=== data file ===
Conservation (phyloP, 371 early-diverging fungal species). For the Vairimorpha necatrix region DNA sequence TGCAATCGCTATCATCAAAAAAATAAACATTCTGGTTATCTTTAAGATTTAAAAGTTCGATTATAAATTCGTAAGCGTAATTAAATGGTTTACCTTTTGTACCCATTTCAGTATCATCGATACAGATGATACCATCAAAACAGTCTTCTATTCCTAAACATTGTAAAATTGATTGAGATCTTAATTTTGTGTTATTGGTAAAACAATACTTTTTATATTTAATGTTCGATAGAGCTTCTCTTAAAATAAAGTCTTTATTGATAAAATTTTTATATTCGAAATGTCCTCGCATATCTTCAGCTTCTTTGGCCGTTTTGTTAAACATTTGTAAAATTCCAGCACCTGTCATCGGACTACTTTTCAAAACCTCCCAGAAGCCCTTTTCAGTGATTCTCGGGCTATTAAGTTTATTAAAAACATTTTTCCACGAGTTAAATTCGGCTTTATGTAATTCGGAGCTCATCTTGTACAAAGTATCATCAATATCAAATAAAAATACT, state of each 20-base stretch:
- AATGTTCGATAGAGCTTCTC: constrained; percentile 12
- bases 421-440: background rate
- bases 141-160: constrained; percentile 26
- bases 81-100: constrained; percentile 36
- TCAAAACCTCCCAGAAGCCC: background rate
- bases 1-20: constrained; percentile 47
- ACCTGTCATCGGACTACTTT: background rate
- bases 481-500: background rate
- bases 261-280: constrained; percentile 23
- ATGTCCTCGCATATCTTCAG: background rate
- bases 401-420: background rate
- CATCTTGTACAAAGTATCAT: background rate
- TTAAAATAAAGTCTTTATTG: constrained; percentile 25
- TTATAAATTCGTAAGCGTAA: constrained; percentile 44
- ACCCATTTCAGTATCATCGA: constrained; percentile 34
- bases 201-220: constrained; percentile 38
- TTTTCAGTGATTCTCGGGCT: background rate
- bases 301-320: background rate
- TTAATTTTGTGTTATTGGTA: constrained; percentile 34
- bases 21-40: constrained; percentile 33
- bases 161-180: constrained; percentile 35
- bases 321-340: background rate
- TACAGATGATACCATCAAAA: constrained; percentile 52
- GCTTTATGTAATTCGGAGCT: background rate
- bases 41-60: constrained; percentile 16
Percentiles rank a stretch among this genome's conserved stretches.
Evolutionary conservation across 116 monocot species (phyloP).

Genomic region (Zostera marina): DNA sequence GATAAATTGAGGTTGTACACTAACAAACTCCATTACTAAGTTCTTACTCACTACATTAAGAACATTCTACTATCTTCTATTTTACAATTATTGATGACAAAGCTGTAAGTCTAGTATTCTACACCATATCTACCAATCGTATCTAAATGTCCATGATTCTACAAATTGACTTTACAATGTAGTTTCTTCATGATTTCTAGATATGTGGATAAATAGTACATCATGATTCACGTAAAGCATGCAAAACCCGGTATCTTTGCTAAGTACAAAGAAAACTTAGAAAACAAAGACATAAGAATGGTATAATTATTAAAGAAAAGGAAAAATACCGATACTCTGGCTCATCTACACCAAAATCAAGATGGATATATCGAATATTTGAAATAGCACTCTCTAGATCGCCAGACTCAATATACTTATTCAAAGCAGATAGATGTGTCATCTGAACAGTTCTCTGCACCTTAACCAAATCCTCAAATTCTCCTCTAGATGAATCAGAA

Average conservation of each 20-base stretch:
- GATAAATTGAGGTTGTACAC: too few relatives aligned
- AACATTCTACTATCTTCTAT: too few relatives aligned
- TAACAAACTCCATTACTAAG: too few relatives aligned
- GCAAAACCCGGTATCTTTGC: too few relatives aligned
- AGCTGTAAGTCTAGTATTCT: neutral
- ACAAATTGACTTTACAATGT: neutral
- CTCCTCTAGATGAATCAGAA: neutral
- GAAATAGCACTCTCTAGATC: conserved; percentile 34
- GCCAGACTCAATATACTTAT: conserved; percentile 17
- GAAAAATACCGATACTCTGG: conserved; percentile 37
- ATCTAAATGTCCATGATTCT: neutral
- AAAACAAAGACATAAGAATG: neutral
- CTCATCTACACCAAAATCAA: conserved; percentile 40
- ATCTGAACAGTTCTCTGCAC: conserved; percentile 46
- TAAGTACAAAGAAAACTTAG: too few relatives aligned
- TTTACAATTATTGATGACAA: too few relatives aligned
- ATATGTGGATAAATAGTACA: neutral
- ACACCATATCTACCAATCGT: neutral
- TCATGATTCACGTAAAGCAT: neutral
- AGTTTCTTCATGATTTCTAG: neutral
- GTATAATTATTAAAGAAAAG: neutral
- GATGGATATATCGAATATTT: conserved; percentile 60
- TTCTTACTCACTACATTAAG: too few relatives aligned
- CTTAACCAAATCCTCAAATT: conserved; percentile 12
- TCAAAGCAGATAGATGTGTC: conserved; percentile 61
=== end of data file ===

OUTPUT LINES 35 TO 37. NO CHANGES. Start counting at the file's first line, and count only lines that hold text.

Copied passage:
- AGCTGTAAGTCTAGTATTCT: neutral
- ACAAATTGACTTTACAATGT: neutral
- CTCCTCTAGATGAATCAGAA: neutral